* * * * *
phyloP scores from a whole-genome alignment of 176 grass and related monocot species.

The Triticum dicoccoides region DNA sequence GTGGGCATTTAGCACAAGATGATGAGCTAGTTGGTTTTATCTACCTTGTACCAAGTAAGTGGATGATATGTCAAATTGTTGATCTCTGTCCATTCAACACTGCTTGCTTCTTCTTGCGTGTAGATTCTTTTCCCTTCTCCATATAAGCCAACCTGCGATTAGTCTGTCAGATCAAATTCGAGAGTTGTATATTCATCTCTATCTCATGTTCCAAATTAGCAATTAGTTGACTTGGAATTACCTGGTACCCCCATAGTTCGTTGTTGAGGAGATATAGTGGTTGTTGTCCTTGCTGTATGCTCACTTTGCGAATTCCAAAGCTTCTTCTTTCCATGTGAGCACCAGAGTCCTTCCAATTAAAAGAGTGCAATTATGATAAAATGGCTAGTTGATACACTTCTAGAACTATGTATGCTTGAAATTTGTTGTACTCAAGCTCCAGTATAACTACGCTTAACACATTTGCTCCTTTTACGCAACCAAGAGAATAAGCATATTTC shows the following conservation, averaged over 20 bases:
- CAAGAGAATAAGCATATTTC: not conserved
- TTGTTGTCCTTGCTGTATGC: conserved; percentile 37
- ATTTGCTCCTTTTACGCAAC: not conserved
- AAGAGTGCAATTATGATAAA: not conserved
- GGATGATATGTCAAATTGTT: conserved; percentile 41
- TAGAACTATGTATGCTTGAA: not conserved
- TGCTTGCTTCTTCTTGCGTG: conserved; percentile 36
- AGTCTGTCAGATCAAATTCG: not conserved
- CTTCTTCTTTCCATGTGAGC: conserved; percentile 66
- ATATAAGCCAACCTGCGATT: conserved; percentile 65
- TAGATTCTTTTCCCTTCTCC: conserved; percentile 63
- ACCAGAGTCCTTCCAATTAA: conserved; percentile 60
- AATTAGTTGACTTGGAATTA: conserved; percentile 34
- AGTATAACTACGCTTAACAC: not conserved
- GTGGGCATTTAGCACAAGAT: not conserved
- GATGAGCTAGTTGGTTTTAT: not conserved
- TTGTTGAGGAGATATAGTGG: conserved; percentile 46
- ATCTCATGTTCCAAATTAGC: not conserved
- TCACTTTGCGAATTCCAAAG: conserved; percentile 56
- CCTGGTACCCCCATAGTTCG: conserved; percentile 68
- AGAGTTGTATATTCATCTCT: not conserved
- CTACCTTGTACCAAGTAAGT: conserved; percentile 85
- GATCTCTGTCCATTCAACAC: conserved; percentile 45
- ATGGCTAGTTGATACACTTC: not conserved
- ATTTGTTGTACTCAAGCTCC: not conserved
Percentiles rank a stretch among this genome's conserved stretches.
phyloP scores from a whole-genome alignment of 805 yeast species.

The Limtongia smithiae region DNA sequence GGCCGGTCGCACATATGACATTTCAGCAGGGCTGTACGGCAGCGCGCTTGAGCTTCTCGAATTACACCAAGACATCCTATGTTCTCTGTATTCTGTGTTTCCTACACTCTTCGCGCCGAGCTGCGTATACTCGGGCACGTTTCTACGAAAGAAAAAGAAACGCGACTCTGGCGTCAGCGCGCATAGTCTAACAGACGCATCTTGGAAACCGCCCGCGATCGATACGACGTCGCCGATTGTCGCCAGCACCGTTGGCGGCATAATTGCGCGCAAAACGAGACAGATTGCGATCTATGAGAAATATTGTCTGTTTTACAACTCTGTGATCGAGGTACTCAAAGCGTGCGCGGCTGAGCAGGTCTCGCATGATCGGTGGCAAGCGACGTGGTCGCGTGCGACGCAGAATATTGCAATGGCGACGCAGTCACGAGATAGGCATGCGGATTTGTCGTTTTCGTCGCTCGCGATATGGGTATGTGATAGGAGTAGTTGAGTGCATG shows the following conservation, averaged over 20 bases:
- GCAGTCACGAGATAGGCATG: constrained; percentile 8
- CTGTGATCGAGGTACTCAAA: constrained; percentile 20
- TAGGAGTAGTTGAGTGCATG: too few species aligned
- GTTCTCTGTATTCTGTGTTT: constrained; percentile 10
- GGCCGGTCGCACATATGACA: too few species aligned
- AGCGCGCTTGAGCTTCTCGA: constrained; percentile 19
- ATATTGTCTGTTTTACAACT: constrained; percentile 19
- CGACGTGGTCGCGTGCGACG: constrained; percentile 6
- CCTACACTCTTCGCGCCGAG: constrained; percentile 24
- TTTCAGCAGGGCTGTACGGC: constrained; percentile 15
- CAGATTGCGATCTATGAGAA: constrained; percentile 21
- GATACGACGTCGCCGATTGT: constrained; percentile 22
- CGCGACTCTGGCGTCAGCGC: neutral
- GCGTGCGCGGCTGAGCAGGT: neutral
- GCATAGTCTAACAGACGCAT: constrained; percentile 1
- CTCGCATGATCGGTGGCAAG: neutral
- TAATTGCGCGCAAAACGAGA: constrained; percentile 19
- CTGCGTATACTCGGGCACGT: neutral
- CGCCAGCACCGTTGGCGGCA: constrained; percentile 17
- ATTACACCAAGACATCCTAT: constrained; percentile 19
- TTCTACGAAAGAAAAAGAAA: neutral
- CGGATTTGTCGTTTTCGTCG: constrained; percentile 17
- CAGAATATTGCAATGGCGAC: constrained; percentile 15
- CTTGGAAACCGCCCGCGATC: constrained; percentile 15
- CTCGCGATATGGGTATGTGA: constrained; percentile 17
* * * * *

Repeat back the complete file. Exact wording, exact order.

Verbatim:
phyloP scores from a whole-genome alignment of 176 grass and related monocot species.

The Triticum dicoccoides region DNA sequence GTGGGCATTTAGCACAAGATGATGAGCTAGTTGGTTTTATCTACCTTGTACCAAGTAAGTGGATGATATGTCAAATTGTTGATCTCTGTCCATTCAACACTGCTTGCTTCTTCTTGCGTGTAGATTCTTTTCCCTTCTCCATATAAGCCAACCTGCGATTAGTCTGTCAGATCAAATTCGAGAGTTGTATATTCATCTCTATCTCATGTTCCAAATTAGCAATTAGTTGACTTGGAATTACCTGGTACCCCCATAGTTCGTTGTTGAGGAGATATAGTGGTTGTTGTCCTTGCTGTATGCTCACTTTGCGAATTCCAAAGCTTCTTCTTTCCATGTGAGCACCAGAGTCCTTCCAATTAAAAGAGTGCAATTATGATAAAATGGCTAGTTGATACACTTCTAGAACTATGTATGCTTGAAATTTGTTGTACTCAAGCTCCAGTATAACTACGCTTAACACATTTGCTCCTTTTACGCAACCAAGAGAATAAGCATATTTC shows the following conservation, averaged over 20 bases:
- CAAGAGAATAAGCATATTTC: not conserved
- TTGTTGTCCTTGCTGTATGC: conserved; percentile 37
- ATTTGCTCCTTTTACGCAAC: not conserved
- AAGAGTGCAATTATGATAAA: not conserved
- GGATGATATGTCAAATTGTT: conserved; percentile 41
- TAGAACTATGTATGCTTGAA: not conserved
- TGCTTGCTTCTTCTTGCGTG: conserved; percentile 36
- AGTCTGTCAGATCAAATTCG: not conserved
- CTTCTTCTTTCCATGTGAGC: conserved; percentile 66
- ATATAAGCCAACCTGCGATT: conserved; percentile 65
- TAGATTCTTTTCCCTTCTCC: conserved; percentile 63
- ACCAGAGTCCTTCCAATTAA: conserved; percentile 60
- AATTAGTTGACTTGGAATTA: conserved; percentile 34
- AGTATAACTACGCTTAACAC: not conserved
- GTGGGCATTTAGCACAAGAT: not conserved
- GATGAGCTAGTTGGTTTTAT: not conserved
- TTGTTGAGGAGATATAGTGG: conserved; percentile 46
- ATCTCATGTTCCAAATTAGC: not conserved
- TCACTTTGCGAATTCCAAAG: conserved; percentile 56
- CCTGGTACCCCCATAGTTCG: conserved; percentile 68
- AGAGTTGTATATTCATCTCT: not conserved
- CTACCTTGTACCAAGTAAGT: conserved; percentile 85
- GATCTCTGTCCATTCAACAC: conserved; percentile 45
- ATGGCTAGTTGATACACTTC: not conserved
- ATTTGTTGTACTCAAGCTCC: not conserved
Percentiles rank a stretch among this genome's conserved stretches.
phyloP scores from a whole-genome alignment of 805 yeast species.

The Limtongia smithiae region DNA sequence GGCCGGTCGCACATATGACATTTCAGCAGGGCTGTACGGCAGCGCGCTTGAGCTTCTCGAATTACACCAAGACATCCTATGTTCTCTGTATTCTGTGTTTCCTACACTCTTCGCGCCGAGCTGCGTATACTCGGGCACGTTTCTACGAAAGAAAAAGAAACGCGACTCTGGCGTCAGCGCGCATAGTCTAACAGACGCATCTTGGAAACCGCCCGCGATCGATACGACGTCGCCGATTGTCGCCAGCACCGTTGGCGGCATAATTGCGCGCAAAACGAGACAGATTGCGATCTATGAGAAATATTGTCTGTTTTACAACTCTGTGATCGAGGTACTCAAAGCGTGCGCGGCTGAGCAGGTCTCGCATGATCGGTGGCAAGCGACGTGGTCGCGTGCGACGCAGAATATTGCAATGGCGACGCAGTCACGAGATAGGCATGCGGATTTGTCGTTTTCGTCGCTCGCGATATGGGTATGTGATAGGAGTAGTTGAGTGCATG shows the following conservation, averaged over 20 bases:
- GCAGTCACGAGATAGGCATG: constrained; percentile 8
- CTGTGATCGAGGTACTCAAA: constrained; percentile 20
- TAGGAGTAGTTGAGTGCATG: too few species aligned
- GTTCTCTGTATTCTGTGTTT: constrained; percentile 10
- GGCCGGTCGCACATATGACA: too few species aligned
- AGCGCGCTTGAGCTTCTCGA: constrained; percentile 19
- ATATTGTCTGTTTTACAACT: constrained; percentile 19
- CGACGTGGTCGCGTGCGACG: constrained; percentile 6
- CCTACACTCTTCGCGCCGAG: constrained; percentile 24
- TTTCAGCAGGGCTGTACGGC: constrained; percentile 15
- CAGATTGCGATCTATGAGAA: constrained; percentile 21
- GATACGACGTCGCCGATTGT: constrained; percentile 22
- CGCGACTCTGGCGTCAGCGC: neutral
- GCGTGCGCGGCTGAGCAGGT: neutral
- GCATAGTCTAACAGACGCAT: constrained; percentile 1
- CTCGCATGATCGGTGGCAAG: neutral
- TAATTGCGCGCAAAACGAGA: constrained; percentile 19
- CTGCGTATACTCGGGCACGT: neutral
- CGCCAGCACCGTTGGCGGCA: constrained; percentile 17
- ATTACACCAAGACATCCTAT: constrained; percentile 19
- TTCTACGAAAGAAAAAGAAA: neutral
- CGGATTTGTCGTTTTCGTCG: constrained; percentile 17
- CAGAATATTGCAATGGCGAC: constrained; percentile 15
- CTTGGAAACCGCCCGCGATC: constrained; percentile 15
- CTCGCGATATGGGTATGTGA: constrained; percentile 17